Folks in Plains were just delighted - in a respectfully restrained way - when Jimmy Carter mentioned in an interview a few weeks ago that he wants to be buried in his front yard in his hometown.
Very little was known about Carter's funeral plans until then, and many in this little peanut-growing town of 640 people believe his decision to be laid to rest here rather than 120 miles away in Atlanta, home of his presidential library, or in Arlington National Cemetery (Carter served in the Navy) will help maintain the prosperity he brought to Plains when he first ran for the White House in 1976.
"He knows this will make Plains a tourist attraction for eternity," said Jill Stuckey, who owns the Plains Bed & Breakfast, a half-block from the simple ranch-style home where Carter, 82, lives with his wife, Rosalynn, 79.
In a live C-SPAN2 interview on Dec. 3, Carter said: "Plains is special to us. I could be buried in Arlington Cemetery or wherever I want, but my wife was born here and I was born here."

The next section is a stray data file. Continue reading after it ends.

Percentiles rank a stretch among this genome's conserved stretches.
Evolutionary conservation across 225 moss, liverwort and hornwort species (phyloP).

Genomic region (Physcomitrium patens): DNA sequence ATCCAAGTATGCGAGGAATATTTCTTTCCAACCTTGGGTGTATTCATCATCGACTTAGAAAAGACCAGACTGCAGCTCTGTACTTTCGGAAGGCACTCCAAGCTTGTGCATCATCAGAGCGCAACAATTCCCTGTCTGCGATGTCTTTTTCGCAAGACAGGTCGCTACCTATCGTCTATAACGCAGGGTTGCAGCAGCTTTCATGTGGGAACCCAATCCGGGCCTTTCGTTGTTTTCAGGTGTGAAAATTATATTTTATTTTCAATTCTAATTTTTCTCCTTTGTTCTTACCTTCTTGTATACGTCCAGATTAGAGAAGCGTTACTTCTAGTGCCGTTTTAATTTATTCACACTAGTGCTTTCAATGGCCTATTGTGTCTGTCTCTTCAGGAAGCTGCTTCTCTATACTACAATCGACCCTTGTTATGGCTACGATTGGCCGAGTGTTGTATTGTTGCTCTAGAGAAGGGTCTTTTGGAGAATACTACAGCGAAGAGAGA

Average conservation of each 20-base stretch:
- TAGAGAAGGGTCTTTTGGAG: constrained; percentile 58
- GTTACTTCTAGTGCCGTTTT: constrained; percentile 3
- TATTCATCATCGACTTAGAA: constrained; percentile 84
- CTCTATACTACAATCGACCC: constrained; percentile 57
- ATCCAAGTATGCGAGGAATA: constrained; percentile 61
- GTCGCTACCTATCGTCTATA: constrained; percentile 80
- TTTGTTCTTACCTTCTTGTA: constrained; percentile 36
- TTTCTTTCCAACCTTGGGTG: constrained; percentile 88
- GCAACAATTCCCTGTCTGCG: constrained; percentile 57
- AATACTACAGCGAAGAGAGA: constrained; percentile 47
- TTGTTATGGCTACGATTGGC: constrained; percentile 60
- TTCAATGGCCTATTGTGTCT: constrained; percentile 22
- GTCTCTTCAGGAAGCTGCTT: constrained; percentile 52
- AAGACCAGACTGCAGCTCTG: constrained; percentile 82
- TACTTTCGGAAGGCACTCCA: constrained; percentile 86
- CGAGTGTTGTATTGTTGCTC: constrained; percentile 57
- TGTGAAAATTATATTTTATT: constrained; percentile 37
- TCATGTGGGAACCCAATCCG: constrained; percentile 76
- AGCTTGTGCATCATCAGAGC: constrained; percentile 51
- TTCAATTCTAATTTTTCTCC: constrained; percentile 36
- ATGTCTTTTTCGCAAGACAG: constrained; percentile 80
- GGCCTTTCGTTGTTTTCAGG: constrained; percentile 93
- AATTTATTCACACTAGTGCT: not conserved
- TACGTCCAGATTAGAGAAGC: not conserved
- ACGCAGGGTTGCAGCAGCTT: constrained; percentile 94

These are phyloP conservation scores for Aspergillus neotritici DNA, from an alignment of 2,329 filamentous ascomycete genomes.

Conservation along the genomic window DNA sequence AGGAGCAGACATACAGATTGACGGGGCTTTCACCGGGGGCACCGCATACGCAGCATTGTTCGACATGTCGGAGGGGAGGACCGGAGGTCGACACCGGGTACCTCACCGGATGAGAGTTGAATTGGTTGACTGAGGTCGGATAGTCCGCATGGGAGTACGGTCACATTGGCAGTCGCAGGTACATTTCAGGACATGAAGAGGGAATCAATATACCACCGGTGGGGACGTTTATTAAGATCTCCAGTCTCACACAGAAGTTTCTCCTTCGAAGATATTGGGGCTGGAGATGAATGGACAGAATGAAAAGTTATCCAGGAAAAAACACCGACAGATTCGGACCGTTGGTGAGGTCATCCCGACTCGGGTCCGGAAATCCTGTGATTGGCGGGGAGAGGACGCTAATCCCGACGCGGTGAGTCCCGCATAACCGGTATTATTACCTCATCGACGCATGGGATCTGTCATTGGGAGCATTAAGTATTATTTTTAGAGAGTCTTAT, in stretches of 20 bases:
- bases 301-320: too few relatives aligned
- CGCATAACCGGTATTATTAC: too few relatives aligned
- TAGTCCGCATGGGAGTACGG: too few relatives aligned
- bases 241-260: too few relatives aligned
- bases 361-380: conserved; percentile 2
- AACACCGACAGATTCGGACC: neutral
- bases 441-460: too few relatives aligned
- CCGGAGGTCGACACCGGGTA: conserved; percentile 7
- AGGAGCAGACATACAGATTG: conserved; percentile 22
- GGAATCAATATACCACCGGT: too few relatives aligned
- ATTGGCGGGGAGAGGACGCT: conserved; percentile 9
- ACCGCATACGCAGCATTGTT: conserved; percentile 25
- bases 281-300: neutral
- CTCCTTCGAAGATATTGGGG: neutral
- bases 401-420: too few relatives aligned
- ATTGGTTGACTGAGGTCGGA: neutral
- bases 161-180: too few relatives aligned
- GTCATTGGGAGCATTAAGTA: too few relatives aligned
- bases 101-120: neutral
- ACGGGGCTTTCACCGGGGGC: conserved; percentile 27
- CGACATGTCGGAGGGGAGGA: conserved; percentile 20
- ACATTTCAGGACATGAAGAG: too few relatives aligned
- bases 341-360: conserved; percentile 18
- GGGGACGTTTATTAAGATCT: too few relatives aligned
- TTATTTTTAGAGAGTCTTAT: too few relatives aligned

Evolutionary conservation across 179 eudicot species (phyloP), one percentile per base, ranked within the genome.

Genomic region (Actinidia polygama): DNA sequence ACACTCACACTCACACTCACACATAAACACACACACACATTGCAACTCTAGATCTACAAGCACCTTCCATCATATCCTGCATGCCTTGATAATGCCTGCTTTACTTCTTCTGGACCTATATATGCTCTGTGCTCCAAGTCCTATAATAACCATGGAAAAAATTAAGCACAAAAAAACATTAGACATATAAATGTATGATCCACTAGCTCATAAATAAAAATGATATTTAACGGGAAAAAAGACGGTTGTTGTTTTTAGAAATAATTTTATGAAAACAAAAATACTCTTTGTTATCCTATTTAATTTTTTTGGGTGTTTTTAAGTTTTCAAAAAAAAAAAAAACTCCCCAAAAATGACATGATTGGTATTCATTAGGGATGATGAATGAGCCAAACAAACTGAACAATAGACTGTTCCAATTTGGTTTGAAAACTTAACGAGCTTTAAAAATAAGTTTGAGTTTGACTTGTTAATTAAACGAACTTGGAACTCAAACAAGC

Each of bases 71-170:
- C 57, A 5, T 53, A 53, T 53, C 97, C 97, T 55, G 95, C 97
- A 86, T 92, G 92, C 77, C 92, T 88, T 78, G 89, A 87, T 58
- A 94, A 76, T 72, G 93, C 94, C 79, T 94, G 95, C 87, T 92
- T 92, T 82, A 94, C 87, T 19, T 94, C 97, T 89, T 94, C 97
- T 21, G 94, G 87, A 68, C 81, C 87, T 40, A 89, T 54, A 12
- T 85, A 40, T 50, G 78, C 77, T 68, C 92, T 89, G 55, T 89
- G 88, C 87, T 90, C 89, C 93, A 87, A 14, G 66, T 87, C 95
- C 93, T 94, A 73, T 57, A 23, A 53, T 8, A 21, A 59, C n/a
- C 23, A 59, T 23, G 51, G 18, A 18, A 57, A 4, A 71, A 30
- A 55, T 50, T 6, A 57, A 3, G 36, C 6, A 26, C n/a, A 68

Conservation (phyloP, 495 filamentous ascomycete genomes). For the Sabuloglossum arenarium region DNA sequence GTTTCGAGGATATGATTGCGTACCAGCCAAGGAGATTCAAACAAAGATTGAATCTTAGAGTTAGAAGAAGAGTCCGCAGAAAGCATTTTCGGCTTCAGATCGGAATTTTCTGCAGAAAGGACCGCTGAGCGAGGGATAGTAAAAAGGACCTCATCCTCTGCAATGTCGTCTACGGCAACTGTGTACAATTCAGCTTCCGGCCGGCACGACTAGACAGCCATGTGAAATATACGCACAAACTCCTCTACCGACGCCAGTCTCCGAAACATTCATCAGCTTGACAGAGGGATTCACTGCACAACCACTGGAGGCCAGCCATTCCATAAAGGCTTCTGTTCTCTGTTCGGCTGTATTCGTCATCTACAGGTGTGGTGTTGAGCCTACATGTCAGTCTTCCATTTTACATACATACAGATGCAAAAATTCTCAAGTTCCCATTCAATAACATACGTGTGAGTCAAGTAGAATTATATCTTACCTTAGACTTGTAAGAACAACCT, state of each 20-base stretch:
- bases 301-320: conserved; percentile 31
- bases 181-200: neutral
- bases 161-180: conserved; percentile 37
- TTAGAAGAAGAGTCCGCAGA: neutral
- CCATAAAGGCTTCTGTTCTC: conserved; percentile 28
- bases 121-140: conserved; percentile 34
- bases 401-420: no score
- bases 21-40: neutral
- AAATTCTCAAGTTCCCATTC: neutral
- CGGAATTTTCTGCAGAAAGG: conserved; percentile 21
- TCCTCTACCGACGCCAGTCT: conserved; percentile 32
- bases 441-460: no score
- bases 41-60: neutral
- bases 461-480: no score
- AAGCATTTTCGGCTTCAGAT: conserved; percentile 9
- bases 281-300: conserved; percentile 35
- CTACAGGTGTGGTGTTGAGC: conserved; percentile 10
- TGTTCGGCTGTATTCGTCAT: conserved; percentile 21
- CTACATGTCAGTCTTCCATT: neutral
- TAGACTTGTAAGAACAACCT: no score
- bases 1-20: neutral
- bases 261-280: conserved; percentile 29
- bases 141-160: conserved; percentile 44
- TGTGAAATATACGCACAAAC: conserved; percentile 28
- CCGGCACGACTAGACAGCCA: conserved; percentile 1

While tackling various international issues since leaving the White House, Carter also has worked tirelessly to keep his hometown vital.
Through his efforts, parts of Plains and his boyhood home in nearby Archery are now part of the Jimmy Carter National Historic Site, which is operated by the National Park Service and attracts more than 85,000 visitors annually. Thousands also flock to Plains to attend Carter's Sunday school classes, and he teaches to a packed room.
The Carters have donated their home - which they built in 1961 - and the surrounding 11 acres to the Park Service with plans to make it part of the historic site after their deaths.
Carter credits Plains with helping shape his values. Many of his neighbors knew him back when he was just a peanut farmer, before he won a seat in the Georgia Senate, got elected governor and became the 39th president.
"Plains is where our hearts have always been," he said in the interview.